Davies, Hugh Howell

Hugh Howel Davies was born in Bethesda, Caernarfonshire during 1881.

The 1891 Census shows that the family lived at 40 Ernest Street, Rhyl, Flintshire.  The head of the family was David Davies aged 43, who was a Carpenter.  His wife Margaret Davies and their five (5) children – David Davies aged 14, Robert Davies aged 12, Hugh Howell Davies aged 10, Margaret Davies aged 7 and Griffiths Davies aged 5 years.

During August 1914, Hugh enlisted with 1st Battalion, Royal Welsh Fusiliers at the Drill Hall, Rhyl, Flintshire.

He was embodied on the 1st April 1915.

Joined battalion 4th April 1915.

Missing on the 16th May 1915 presumed to have died on or since that day.

The events of the day on which Hugh Howell Davies died are as follows:-

The unit mustered 25 Officers and 806 men in the trenches that morning.  Following a half-hour bombardment the unit attacked just after it ended at 3.16am, going over the top in successive order of 4 companies, 2 waves of men per company.  Their aim (within the larger battle) was to take 2 lines of enemy trenches then hold a defensive position.  It met heavy shell and machine-gun fire even as it left the trenches and tried to cross No Mans Land.  They got beyond the two enemy lines but came under fire from their left, and part of the Battalion (A & part of B companies) was mixed up with the 2nd Scots Guards on that flank.  The rear two companies (C & D) also suffered badly in crossing to the German lines.  As some men pressed on further they were hit by ‘friendly’ shellfire and halted.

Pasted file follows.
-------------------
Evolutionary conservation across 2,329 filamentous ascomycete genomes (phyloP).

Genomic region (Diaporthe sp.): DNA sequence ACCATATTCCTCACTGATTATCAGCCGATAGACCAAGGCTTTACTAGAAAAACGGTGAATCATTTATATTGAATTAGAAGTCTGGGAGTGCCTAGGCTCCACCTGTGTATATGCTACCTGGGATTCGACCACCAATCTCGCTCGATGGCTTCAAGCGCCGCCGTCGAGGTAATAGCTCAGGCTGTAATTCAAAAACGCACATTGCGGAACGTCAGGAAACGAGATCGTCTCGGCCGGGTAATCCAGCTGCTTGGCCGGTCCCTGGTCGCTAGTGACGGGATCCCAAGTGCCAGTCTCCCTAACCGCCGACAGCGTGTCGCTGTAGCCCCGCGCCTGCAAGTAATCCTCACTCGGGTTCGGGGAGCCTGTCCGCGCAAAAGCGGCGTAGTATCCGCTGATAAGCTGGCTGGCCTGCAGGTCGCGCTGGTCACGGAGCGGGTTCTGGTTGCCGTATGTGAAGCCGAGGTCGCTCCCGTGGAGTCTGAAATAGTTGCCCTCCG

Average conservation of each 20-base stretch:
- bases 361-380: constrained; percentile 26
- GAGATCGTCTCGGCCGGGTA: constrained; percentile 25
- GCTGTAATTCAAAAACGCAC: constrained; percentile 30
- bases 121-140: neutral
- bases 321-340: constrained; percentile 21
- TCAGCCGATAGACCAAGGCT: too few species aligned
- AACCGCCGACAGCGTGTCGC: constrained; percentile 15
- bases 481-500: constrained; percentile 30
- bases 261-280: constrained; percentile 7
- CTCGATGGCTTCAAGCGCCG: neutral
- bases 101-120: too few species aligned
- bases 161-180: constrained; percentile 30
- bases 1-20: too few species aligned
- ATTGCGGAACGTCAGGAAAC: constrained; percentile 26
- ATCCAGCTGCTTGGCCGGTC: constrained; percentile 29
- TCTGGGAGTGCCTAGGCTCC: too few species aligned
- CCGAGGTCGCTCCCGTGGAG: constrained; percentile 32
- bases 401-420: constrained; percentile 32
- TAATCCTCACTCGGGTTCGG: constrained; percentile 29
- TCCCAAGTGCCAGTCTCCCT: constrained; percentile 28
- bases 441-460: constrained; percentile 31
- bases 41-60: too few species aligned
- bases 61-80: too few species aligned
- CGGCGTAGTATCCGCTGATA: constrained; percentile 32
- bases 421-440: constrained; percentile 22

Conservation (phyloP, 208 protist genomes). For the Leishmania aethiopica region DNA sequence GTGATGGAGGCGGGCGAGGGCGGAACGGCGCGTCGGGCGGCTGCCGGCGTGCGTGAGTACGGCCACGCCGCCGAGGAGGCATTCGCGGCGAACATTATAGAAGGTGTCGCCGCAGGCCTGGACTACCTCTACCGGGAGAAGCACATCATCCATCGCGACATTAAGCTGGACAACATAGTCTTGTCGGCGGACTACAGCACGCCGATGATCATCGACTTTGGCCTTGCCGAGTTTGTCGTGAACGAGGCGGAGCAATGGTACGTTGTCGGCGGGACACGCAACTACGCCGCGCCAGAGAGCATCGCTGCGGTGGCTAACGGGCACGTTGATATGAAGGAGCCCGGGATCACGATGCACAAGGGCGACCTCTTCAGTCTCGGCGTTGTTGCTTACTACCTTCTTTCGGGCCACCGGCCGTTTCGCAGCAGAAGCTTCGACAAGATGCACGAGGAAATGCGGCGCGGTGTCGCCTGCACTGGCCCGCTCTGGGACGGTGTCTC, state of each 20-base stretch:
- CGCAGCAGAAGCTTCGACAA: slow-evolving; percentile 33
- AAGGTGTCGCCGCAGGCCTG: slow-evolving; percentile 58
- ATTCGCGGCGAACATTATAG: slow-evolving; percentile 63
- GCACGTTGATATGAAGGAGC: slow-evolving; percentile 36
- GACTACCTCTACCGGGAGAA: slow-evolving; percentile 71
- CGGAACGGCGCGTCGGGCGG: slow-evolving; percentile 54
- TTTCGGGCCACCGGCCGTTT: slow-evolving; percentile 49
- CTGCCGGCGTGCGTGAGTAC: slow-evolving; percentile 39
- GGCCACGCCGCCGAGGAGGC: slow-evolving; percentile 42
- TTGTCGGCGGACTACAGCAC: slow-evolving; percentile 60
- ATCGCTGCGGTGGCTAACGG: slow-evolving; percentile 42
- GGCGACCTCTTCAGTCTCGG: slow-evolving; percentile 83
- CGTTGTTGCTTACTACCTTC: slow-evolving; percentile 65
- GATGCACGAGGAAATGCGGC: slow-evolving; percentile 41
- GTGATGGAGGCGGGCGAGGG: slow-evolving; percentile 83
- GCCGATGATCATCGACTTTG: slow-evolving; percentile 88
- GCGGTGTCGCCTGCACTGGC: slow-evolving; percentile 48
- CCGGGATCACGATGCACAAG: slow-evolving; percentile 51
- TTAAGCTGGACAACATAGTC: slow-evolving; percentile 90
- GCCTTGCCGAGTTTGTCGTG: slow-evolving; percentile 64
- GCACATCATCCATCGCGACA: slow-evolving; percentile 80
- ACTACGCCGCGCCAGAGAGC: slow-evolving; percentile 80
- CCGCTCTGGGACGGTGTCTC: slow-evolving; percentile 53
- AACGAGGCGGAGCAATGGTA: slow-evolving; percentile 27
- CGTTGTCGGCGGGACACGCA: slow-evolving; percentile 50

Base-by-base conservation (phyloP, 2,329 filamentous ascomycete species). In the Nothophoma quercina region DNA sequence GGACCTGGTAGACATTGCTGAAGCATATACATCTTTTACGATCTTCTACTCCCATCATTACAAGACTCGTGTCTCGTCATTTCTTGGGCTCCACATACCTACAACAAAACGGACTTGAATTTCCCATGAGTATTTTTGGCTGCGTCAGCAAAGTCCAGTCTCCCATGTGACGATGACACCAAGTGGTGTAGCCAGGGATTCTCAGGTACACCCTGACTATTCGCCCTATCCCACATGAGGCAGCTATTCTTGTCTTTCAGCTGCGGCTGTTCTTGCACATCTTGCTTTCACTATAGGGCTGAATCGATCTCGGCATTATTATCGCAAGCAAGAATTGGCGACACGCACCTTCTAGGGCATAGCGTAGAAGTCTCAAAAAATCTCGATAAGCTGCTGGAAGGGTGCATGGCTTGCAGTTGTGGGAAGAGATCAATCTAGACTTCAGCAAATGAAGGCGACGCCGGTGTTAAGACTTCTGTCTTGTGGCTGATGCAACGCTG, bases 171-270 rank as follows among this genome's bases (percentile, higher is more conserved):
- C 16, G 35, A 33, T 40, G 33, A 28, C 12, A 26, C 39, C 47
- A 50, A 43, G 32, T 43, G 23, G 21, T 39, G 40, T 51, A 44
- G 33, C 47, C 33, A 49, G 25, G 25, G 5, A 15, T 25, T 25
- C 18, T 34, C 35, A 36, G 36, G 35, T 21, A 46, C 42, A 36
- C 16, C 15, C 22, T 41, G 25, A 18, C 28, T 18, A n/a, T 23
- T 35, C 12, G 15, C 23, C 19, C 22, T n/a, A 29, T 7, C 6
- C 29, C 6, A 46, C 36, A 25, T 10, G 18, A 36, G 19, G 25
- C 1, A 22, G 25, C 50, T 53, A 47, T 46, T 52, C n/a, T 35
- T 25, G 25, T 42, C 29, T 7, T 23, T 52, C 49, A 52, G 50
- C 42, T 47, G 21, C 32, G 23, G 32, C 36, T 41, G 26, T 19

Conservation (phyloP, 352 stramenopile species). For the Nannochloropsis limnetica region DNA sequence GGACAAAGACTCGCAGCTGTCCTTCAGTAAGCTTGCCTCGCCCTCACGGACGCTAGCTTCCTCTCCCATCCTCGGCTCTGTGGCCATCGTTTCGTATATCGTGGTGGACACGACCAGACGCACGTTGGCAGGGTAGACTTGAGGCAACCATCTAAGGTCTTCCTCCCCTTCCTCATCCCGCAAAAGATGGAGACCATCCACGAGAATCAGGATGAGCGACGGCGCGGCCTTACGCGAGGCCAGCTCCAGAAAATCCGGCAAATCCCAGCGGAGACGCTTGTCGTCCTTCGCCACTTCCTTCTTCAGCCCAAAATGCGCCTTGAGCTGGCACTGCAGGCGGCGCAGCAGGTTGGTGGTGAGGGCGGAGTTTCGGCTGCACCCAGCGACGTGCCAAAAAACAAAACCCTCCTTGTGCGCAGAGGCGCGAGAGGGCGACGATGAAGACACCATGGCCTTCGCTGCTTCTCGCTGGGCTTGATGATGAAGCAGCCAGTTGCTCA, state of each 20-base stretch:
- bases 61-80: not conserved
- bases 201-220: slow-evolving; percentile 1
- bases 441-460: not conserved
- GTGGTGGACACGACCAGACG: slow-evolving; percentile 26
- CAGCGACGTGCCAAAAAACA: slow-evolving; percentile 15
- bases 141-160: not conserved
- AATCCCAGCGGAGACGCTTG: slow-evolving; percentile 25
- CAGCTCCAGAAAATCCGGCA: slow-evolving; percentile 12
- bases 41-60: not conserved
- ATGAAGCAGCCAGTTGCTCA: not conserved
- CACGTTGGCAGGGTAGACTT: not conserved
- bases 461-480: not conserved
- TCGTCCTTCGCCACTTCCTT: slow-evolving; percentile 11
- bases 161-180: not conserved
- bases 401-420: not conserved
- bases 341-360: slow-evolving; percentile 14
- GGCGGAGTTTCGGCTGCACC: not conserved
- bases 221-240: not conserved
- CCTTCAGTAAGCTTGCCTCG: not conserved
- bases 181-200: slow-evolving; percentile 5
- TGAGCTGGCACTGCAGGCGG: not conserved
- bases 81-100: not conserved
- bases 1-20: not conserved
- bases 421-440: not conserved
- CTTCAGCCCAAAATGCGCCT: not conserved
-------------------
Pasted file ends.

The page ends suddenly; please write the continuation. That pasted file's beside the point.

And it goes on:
By 1pm contact was made with the Royal Warwicks Regiment on the right and the Queen’s Regiment came up in support.  The Battalion found itself holding an exposed position facing an orchard, open to enemy sniping from front and rear.  At 2pm the enemy began shelling the trench they were in, which offered little cover.  Reinforcements from the 7th London Regiment came up and attacked the orchard covered by fire from the Royal Welsh Fusiliers, but had to fall back under machine-gun fire.  He shelling meantime wrecked the trench and cut the Royal Welsh Fusiliers off from other units.  Darkness was approaching as the Royal Welsh Fusiliers fell back to a line being held just in front of the former Second German Line, then were ordered to withdraw to trenches being held by The Queen’s, which they accomplished successfully.

The Royal Welsh Fusiliers claimed to have penetrated the enemy defences to a depth of 1200 yards.  For this they paid a heavy price:  Officers – 6 killed, 2 died of wounds, 9 wounded, 1 wounded and missing, 1 missing. Total 19 out of 25.  Other Ranks – 118 killed, 271 wounded, 164 missing (many of whom would prove to be dead), 6 wounded and missing.  Total 559 out of 806.  Some 110 bodies were retrieved and buried in the old No Mans Land on 18 May, in addition to various officers brought in the previous evening.

Le Touret Memorial is located at the east end of Le Touret Military Cemetery, on the south side of the Bethune-Armentieres main road. The Memorial commemorates over 13,400 British soldiers who were killed in this sector of the Western Front from the beginning of October 1914 to the eve of the Battle of Loos in late September 1915 and who have no known grave.

On 26 May 1916 a payment of £3.14s.6d was made by the War Office to Mrs Margaret Davies, this being monies owed to her son Hugh.  On 3 January 1920, a further payment which is recorded as a War Gratuity of £3.0s.0d was also made to her.

Hugh is also remembered on a Remembrance plaque at The Royal Alexandra Hospital, Marine Drive, Rhyl, Flintshire and The North Wales Heroes Memorial Arch, Deiniol Road, Bangor, North Wales.

There is a Flintshire Roll of Honour Card for him at the County Archives Office, Hawarden, which is dated 15 September 1919.





Learn more about the other soldiers on the Rhyl Memorial

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